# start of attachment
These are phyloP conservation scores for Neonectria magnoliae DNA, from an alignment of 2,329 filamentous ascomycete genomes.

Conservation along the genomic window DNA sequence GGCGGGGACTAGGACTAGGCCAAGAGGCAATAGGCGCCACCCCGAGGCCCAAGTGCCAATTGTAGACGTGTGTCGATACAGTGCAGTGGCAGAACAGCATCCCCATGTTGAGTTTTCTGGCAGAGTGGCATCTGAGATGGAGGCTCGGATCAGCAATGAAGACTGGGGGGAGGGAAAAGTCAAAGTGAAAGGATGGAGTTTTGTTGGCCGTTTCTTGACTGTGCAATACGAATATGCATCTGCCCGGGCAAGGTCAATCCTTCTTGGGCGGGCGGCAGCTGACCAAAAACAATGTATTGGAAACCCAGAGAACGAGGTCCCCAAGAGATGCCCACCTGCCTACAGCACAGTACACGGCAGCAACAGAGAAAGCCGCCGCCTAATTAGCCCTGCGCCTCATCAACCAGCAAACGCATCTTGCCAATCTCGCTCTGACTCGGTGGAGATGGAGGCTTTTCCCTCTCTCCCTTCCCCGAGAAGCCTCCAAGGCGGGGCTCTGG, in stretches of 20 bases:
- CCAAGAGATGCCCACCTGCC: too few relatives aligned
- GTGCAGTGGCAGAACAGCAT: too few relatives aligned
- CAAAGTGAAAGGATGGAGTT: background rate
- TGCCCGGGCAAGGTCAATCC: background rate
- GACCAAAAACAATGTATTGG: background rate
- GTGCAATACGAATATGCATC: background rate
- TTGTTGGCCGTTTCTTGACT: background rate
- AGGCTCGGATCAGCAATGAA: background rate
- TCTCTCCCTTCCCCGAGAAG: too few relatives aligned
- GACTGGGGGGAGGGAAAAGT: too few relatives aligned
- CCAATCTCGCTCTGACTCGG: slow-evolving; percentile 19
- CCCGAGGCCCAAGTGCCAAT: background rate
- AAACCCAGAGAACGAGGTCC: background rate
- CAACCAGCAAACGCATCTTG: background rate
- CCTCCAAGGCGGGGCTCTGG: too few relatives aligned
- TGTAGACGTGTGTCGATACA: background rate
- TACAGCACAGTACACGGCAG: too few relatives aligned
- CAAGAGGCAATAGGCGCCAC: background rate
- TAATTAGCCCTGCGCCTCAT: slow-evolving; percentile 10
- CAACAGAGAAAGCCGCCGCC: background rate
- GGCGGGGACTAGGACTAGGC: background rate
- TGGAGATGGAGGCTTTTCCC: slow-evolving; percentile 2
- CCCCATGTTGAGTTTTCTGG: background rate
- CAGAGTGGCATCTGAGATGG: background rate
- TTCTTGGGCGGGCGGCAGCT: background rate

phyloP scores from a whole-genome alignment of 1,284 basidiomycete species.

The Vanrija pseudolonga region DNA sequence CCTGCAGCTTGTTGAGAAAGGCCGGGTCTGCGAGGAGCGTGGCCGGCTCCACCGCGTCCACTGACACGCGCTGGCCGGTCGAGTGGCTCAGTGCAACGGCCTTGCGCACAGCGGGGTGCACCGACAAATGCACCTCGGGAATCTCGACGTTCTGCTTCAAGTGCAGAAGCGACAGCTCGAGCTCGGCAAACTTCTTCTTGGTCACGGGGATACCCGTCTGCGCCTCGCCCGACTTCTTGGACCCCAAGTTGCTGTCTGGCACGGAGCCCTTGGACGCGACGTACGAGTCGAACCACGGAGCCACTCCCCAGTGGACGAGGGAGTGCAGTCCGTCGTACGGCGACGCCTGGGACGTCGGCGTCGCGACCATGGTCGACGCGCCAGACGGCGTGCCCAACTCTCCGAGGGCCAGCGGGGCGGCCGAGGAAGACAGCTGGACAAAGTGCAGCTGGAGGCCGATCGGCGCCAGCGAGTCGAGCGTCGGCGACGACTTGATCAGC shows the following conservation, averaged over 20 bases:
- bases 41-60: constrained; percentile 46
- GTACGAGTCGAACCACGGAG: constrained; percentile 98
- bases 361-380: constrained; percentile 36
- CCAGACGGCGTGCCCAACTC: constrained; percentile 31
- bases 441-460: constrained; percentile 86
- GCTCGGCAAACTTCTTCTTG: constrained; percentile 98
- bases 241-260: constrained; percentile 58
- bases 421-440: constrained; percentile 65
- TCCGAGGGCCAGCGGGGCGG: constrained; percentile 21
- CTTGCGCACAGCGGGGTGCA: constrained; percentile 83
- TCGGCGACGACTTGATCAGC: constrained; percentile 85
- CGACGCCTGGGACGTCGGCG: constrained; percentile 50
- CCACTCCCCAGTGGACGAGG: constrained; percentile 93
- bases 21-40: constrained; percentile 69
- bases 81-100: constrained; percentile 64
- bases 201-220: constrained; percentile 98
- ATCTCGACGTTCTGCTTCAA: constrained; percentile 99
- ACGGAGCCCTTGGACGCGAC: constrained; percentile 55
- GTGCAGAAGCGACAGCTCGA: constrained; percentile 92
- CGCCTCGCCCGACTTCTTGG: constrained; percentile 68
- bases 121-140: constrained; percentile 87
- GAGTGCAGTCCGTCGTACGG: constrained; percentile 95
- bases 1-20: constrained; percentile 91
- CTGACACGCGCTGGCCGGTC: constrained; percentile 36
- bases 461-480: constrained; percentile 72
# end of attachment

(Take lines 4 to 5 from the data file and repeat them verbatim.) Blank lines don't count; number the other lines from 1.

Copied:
- GTGCAGTGGCAGAACAGCAT: too few relatives aligned
- CAAAGTGAAAGGATGGAGTT: background rate